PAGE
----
"There is little to record about the doings of "A" (Pontoon) Troop, under Major R. J. Bond, R.N., which landed with "C" Troop on August 28th. As few bridges were needed, the equipment was used mostly for transporting supplies. The traffic on the Sweetwater Canal, by means of navel launches towing boats, was carried on under such difficulties, oweing to the shallowness of the water and the remains of two dams, that it was necessary to supplementit by the pontoon rafts of "A" troop (1), towed by horses and nearly 400 tons of stores were conveyed to the front on these rafts before The Battle of Tel el Kebir. Although four bridges were got in readiness to provide communication across the canal during the battle, they were not used because the drawbridge near the village of Tel el Kebir was found intact. The bridges accompanied the Indian Contingent in the advance, and one of them, a Blanchard's light infantry bridge, with Lieutenant A. E. Sandbach, R.E., in charge, arrived at the dam in the Egyptian front line within a few minutes of the rout of the defenders. Sandbach hauled his rafts over the dam without dismantling them, and those of the other bridges followed, after which the dam, and and a barrier across the railway, were demolished by the 17th and 26th Field Companies, R.E., under Captain Elliot Wood and Major Bindon Blood respectively. A diary kept by Lieutenant J. L. Irvine, R.E., shows the trials which the Pontoon Troop had to endure during the advance from Ismalia. Sunken boats fouled the tow lines, the rafts foundered under excessive loading or were damaged negotiating the narrow passages through the dams, and the towing horses often took fright and bolted; but the unit never failed to "deliver the goods", both literally and figuratively."
(1) "A" Troop had equipment for 100 yards of service pontoon bridge, 80 yards of Blanchard's infantry pontoon bridge,and 20 yards of trestle bridge,in addidion to a few Berthon collapsible boats and some trussed baulks.

See; The Royal Engineers In Egypt And The Sudan" by Lt.-Col. E. W. C. Sandes, D.S.O., M.C.
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Re: Role of the Royal Engineers at Tel el Kebir

Postby Mark A. Reid » 02 Oct 2011 19:20

Thanks Ed;

As always, a concise and detailed reply. I'll go back to filling my gabions and weaving some more fascines!

Cheers,

Mark
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Re: Role of the Royal Engineers at Tel el Kebir

Postby pittpiper » 03 Oct 2011 15:55

Thank you Ed. That is a good account. I will be on the lookout for that book.

Sam
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Re: Role of the Royal Engineers at Tel el Kebir

Postby Larmo » 23 May 2015 23:53

Thought I would add to the mix this little bit regarding other RE troops who served at Tel El-Kebir. Specifically men of the 8th Company (Railway)RE. A lucky Ebay purchase won a nice Egypt Pair to a Lance Corporal James Conley 16543 RE, he received the clasp for the battle and later a clasp for the Nile 1884-85. Accompanying the medals was a nice little pile of copied documents from the National Archives detailing Conley's history and the creation of this specialized company for the important task of running the supply trains up and down the line. On the morning of the battle, while not a direct combat role, theirs was an important mission in clearing the Egyptian entrenchments which were blocking the advance of the engines, and opening the line for much need food, ammunition and casualty evacuation.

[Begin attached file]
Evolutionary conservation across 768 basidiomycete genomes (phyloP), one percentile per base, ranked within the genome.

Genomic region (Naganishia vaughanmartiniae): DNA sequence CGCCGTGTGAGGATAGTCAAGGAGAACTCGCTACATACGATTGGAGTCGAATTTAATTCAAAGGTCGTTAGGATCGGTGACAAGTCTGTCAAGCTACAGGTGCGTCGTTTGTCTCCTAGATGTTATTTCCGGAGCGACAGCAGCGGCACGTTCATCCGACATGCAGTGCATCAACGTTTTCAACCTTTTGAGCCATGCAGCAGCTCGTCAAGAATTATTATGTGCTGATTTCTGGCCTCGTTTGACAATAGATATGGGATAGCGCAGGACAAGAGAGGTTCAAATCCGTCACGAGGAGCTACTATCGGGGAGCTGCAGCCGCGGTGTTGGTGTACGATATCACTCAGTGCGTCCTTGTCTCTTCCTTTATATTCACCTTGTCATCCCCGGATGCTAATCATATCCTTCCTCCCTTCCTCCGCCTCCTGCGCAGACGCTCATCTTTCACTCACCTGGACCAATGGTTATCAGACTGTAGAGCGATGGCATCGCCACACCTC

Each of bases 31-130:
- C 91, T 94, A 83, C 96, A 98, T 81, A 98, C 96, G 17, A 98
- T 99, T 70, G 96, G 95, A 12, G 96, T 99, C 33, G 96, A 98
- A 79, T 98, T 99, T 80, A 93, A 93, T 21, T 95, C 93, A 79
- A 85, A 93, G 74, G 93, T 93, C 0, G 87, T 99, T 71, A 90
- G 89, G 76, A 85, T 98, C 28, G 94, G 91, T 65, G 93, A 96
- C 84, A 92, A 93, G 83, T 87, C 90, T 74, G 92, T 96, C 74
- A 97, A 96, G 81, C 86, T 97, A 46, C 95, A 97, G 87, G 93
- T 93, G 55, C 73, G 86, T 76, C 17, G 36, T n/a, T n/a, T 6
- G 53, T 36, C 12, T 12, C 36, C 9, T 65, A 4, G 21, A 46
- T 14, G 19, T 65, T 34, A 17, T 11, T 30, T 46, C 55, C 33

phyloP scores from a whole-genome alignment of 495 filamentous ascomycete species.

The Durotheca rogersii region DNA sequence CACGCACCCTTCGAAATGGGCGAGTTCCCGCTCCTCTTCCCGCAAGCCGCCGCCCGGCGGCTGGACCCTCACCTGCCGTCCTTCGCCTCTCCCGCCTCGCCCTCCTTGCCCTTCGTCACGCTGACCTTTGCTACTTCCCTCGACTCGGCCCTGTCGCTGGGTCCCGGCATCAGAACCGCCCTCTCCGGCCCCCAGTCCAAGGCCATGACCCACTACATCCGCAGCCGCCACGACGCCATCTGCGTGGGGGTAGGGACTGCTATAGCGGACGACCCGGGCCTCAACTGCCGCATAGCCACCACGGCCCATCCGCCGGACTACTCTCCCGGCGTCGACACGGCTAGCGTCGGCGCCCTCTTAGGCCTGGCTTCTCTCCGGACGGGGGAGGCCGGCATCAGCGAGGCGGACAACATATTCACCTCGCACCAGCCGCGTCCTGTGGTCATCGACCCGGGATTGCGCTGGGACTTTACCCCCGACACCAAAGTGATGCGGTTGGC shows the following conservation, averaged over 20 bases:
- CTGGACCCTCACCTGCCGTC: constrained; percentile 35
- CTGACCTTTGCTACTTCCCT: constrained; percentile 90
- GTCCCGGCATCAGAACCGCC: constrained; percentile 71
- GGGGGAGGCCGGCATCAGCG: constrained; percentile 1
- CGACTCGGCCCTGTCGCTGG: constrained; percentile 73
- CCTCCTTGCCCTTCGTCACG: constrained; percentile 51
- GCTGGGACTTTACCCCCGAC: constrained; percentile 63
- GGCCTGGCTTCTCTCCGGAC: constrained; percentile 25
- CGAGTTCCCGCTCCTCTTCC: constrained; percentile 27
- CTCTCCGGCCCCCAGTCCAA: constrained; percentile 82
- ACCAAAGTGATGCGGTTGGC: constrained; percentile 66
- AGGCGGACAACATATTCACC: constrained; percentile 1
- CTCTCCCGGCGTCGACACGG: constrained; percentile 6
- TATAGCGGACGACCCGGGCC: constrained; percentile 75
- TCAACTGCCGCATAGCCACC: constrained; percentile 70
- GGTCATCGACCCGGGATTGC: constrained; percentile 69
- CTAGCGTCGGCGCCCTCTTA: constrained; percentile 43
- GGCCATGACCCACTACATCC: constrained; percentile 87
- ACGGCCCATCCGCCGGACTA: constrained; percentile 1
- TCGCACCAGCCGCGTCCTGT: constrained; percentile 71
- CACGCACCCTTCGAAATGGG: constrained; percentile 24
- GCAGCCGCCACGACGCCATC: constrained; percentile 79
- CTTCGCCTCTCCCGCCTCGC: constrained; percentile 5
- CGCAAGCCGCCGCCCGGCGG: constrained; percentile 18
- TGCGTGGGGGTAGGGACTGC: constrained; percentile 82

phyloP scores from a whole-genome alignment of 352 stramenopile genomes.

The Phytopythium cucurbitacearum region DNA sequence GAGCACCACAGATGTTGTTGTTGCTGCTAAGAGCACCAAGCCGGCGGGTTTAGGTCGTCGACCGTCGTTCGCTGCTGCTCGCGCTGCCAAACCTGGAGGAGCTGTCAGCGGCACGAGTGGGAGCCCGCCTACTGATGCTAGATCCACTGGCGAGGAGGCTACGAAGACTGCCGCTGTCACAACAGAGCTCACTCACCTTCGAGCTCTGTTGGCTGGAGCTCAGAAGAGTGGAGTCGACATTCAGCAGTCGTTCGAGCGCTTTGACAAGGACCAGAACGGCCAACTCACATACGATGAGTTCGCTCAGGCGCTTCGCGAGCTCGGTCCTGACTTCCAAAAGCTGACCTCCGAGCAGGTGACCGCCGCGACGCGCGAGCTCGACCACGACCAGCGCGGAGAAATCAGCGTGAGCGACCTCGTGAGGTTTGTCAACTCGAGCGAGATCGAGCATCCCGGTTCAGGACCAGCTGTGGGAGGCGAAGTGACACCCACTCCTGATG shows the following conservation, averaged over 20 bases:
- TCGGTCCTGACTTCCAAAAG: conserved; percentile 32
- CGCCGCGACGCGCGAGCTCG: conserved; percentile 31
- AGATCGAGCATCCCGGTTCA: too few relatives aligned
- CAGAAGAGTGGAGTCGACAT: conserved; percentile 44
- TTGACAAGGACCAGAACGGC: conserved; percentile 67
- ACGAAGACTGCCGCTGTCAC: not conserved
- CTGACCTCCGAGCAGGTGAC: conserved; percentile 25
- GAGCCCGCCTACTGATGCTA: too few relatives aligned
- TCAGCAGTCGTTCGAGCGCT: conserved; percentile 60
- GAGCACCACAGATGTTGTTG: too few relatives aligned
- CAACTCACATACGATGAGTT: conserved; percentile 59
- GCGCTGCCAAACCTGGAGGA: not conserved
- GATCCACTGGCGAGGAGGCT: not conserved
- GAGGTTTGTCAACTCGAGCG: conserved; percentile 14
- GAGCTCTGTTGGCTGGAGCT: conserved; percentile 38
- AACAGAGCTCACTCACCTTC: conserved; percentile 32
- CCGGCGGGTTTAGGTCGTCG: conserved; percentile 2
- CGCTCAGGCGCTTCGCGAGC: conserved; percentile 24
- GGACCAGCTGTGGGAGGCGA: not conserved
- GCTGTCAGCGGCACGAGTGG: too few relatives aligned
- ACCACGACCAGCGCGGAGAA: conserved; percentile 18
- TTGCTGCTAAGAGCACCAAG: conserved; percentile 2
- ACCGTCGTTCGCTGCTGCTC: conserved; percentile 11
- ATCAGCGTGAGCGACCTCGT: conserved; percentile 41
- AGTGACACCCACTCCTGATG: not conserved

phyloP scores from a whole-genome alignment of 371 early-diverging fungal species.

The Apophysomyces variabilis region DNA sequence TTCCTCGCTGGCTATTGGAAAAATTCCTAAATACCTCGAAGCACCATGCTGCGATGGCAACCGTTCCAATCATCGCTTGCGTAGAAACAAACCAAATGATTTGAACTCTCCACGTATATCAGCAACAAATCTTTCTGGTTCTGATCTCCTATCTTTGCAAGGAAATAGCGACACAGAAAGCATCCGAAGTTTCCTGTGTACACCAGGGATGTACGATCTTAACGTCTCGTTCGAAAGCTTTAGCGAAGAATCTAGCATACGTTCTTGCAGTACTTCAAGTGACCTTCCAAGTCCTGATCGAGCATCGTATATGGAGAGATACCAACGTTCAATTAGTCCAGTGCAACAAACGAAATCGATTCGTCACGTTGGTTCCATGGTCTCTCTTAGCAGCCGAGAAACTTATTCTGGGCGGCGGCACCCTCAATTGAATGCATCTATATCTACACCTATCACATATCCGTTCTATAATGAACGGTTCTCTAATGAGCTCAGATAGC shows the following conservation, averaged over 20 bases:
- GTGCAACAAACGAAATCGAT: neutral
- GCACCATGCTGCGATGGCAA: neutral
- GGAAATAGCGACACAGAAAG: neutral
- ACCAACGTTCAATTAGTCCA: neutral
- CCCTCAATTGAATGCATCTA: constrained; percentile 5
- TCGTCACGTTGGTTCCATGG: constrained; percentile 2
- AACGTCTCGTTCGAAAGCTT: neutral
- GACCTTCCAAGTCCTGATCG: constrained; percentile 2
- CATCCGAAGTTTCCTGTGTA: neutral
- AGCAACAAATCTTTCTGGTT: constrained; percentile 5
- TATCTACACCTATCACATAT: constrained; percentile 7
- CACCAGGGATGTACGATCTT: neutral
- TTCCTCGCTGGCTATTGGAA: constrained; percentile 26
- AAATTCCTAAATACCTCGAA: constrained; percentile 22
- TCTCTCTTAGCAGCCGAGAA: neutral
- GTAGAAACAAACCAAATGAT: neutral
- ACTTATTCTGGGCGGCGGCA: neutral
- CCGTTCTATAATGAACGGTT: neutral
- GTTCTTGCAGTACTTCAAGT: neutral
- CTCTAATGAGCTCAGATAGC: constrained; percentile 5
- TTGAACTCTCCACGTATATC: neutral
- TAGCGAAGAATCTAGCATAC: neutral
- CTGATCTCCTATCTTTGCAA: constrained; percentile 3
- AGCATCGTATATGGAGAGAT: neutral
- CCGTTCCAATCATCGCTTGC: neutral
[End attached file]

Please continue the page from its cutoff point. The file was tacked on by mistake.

The company commander, Captain Sydney Smith R.E. detailed their activity on that day, he wrote, “My men (having been plate laying all day) turned in till 4:30 a.m. when the ironclad with Majors Wallace and Ardagh and the “material” train with myself and the plate laying party started for the front. In a very short time we heard the sound of very heavy firing and shortly after came into range of the enemy’s shells, when it was thought prudent to stop. The ironclad was unable to fire, it being too dark to distinguish our own men from the enemy. During this, I ran the “material” train back to Kassasin leaving the party behind, and changed the engine to the rear of the train in case we had to beat a hasty retreat: and on returning, found the fight practically over, so both trains steamed up to the entrenchments, where we found a heavy gun battery built right across the railway. The parapet was made of rushes interlaced with layers of clay, and although we had a company of Indian Sappers and Miners as well as our own men, who worked with a will, it took us two hours to remove the parapet so that the trains could pass through, but luckily we found the permanent way intact. On arriving at Tel El Kebir station between 8 and 9 a.m. the scene was almost indescribable, the station completely blocked with trains full of the enemy’s ammunition, the line strewn with dead and wounded, and our own soldiers swarming over the place almost mad for want of water“.

I really enjoy his referencing the first train as the "ironclad", so 19th century, I always envision the Moniter & Merrimac when I read that passage. :D

Checking the medal rolls on for the 8th Company on Ancestry.com, I counted 27 men, plus 2 attached men, who were listed as receiving the Tel El-Kebir Clasp. Several of the men (including James Conley) had the word "no" in the column for the clasp but crossed out, with a "yes" written next to it.

Sources:
"Diary of work performed by the 8th Company RE, In Egypt", Captain Sydney Smith RE November 6th 1882
"Report of the Railway Operations in Egypt during August and September 1882", Major W.A.J.Wallace RE